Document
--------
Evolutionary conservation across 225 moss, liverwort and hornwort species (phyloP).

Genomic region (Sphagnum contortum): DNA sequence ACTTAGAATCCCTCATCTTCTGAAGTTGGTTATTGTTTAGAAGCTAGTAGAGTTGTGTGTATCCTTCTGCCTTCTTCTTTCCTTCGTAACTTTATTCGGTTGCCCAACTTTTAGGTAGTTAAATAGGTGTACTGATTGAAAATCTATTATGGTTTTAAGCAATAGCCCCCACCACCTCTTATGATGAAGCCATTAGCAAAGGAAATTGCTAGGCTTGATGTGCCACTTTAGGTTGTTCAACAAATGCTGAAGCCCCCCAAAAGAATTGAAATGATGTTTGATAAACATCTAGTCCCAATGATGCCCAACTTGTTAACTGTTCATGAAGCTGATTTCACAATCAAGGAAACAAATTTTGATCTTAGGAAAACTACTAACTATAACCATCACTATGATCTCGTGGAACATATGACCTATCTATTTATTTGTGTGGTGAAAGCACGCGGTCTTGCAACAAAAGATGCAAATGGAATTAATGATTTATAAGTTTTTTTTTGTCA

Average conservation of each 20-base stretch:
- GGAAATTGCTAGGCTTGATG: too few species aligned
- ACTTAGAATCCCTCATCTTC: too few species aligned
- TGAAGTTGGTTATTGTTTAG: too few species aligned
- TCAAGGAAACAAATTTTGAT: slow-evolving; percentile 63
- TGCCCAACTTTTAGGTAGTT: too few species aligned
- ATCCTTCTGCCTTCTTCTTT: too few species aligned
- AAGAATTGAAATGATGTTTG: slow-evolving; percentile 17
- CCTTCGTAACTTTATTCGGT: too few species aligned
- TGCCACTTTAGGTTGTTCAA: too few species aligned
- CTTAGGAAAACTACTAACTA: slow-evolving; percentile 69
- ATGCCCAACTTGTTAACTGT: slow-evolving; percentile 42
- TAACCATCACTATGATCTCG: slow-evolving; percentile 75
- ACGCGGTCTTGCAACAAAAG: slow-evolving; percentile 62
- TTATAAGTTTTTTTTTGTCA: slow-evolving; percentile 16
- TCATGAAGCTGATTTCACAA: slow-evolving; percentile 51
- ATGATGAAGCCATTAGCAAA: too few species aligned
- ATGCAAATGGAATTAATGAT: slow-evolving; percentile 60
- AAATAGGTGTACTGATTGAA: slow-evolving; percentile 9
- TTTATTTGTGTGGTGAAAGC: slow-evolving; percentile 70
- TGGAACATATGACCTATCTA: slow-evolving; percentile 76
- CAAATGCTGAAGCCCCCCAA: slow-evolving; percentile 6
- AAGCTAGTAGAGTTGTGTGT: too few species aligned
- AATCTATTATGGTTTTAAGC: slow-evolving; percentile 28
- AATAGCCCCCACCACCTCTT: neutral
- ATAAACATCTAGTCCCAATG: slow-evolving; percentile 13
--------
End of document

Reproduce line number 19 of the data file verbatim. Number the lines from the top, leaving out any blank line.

- ATGATGAAGCCATTAGCAAA: too few species aligned